LJCPA back to full board


Three new members elected to fill vacancies

Three new trustees - Tom Brady, Robert Collins and Michael Costello - were elected to the La Jolla Community Planning Association at the group’s Aug. 7 monthly meeting bringing the group to a full complement of 18 members.

Brady’s term will be up in 2009. The terms of Collins and Costello will expire in 2010.

Joe La Cava, association president, noted the advisory group, which makes recommendations to the city on local planning and land use issues, has replaced 12 seats on its 18-member board the past year.

Tom Brady

Brady, a 41-year resident of La Jolla, is a retired accountant who is now a business owner involved in property management.

He has been active with various nonprofit organizations, including the La Jolla YMCA, for more than 30 years. He has served on architectural juries and was most recently La Jolla Town Council’s alternate representative on the La Jolla Community Parking Advisory Board.

Asked what work lies ahead for the advisory group, Brady replied, “the sensible enforcement of zoning laws. Short-term things that need to be addressed are the Children’s Pool Lifeguard Station (upgrade). Phil Merten (architect) has some excellent ideas on that. Hopefully, he’ll be a resource for the community.”

Robert Collins

A La Jollan since 1957, Collins has served on a plethora of community planning groups throughout the years. He has been an officer, trustee and president of La Jolla Town Council and a director on the board of Promote La Jolla, the community’s Business Improvement District.

He has also been a planning association member and has served on the Planned District Ordinance and Coastal Development Permit committees. He supports the La Jolla Community Plan, the Planned District Ordinance and the Coastal Act. Collins operates several businesses in the Jewel.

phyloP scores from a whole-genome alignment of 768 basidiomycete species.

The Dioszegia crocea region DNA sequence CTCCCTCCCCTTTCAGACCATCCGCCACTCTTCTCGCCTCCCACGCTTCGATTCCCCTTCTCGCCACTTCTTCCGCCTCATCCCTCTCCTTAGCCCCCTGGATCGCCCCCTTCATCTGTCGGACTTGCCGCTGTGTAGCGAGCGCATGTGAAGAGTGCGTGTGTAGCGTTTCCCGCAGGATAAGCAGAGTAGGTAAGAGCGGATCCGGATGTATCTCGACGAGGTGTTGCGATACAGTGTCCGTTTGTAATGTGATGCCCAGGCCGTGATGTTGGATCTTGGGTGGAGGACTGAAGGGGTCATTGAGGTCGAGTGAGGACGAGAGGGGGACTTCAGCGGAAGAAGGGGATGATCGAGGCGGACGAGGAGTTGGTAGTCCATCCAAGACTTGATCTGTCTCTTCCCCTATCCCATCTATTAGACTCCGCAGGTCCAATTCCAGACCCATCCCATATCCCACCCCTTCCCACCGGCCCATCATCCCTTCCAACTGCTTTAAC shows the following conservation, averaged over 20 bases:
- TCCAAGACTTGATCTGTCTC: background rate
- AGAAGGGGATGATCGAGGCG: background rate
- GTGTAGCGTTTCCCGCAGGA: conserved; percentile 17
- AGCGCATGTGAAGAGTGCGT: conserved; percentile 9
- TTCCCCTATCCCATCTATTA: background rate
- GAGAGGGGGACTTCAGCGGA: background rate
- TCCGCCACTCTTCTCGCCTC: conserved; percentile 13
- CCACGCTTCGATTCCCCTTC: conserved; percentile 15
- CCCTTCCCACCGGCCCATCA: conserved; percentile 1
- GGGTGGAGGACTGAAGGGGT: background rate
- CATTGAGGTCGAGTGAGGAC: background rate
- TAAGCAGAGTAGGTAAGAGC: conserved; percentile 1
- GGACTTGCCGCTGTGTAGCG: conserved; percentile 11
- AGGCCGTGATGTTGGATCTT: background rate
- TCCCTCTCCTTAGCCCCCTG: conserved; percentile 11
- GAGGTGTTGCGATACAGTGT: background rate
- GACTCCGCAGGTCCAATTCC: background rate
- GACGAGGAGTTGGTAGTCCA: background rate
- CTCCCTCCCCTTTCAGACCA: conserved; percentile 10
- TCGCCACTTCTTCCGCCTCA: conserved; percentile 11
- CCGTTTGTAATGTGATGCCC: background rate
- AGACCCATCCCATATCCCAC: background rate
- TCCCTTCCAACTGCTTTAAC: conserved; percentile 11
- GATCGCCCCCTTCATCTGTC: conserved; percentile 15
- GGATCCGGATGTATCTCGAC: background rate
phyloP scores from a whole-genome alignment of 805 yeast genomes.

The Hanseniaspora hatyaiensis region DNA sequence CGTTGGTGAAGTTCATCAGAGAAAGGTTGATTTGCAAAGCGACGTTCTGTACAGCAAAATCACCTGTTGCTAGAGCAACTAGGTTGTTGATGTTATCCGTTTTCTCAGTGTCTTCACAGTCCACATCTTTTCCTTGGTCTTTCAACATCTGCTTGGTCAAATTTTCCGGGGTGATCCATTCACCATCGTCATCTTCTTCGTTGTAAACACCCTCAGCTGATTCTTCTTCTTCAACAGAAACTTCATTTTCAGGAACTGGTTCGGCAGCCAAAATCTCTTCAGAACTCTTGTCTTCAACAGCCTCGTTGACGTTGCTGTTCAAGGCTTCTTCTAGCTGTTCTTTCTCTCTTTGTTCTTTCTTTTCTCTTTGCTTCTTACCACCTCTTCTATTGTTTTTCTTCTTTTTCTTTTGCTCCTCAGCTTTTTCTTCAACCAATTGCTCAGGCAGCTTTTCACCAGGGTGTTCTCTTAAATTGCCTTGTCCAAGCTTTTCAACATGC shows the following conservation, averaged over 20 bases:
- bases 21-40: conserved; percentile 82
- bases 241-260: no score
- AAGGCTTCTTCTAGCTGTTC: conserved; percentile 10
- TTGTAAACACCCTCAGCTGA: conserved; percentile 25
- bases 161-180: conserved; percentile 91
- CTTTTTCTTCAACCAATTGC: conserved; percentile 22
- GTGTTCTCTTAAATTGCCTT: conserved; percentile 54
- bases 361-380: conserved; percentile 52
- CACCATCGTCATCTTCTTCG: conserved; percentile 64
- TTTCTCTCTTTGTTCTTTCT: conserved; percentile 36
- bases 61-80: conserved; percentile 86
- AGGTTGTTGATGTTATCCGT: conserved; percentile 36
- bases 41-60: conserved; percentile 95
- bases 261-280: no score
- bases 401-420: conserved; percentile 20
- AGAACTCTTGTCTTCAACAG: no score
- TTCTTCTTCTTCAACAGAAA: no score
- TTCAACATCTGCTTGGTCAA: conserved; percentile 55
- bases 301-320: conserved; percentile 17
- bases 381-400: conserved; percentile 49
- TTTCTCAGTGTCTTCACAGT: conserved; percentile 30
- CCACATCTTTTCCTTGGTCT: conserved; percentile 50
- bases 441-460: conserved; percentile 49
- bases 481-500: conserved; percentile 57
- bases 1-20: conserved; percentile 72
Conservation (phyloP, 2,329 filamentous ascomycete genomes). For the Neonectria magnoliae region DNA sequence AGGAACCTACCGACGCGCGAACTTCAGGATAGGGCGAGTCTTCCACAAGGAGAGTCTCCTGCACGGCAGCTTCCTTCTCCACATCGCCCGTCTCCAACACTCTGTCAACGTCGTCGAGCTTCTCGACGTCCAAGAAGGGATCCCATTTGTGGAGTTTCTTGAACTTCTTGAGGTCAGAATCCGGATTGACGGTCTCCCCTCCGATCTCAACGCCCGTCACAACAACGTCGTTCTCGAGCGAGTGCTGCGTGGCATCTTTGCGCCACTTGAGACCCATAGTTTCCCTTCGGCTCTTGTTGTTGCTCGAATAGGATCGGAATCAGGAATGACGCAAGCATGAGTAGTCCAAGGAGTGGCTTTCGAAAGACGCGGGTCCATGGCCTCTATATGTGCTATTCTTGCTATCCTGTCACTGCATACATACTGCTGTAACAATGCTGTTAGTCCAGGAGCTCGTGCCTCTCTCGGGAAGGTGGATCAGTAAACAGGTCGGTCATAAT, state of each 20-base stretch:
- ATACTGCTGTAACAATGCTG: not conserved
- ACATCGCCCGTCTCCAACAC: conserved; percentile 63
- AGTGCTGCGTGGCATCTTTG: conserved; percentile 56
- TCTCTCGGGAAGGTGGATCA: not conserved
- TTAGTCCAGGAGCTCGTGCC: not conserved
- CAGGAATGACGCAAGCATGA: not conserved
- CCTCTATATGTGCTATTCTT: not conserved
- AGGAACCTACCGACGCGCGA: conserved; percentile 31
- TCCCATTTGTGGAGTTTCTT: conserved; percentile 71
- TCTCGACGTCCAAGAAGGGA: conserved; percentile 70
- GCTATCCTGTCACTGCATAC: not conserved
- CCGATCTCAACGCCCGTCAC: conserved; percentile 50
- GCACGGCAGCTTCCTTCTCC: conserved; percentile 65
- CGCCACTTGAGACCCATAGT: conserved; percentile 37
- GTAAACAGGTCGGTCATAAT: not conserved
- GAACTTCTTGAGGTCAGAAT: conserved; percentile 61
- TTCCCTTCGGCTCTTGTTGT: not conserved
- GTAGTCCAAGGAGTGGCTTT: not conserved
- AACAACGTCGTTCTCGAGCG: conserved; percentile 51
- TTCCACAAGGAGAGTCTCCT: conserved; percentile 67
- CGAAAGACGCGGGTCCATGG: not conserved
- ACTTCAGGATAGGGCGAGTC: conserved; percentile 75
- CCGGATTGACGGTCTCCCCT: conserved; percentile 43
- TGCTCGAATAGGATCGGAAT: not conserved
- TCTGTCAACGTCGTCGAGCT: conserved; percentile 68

Collins said one of the most important issues that immediately needs to be addressed in La Jolla is the increasing traffic congestion on La Jolla Parkway.

“For those of us who drive that regularly,” he said, “it’s pretty obvious it’s backed way up to the top of the hill. People trying to get in here and can’t, that adversely affects our businesses, our merchants, everything. It’s a shame it has to be that way.”

Michael Costello

A retired scientist, Michael Costello is a Bird Rock resident who moved to La Jolla in 1988. Shortly after arriving, he began attending planning association and subcommittee meetings. In 2001, he became a founding member of the Bird Rock Traffic Calming Task Force, which ultimately led to creation of five roundabout traffic circles to slow traffic and beautify the community.

Costello joined the Bird Rock Beautification Committee to establish a Maintenance Assessment District to pay for upkeep of the roundabouts and their traffic medians. He has been actively involved in revising Bird Rock’s Planned District Ordinance and he is a proponent of the No Third Story grass-roots movement that seeks to bar third-story development within the city’s 30-foot height limit in La Jolla.

Costello said he would “like to spread (citizen) involvement more communitywide. I see the city moving to take away input from the community groups. It’s important the community groups have an input in the city process, because we are familiar with the streets, common problems.”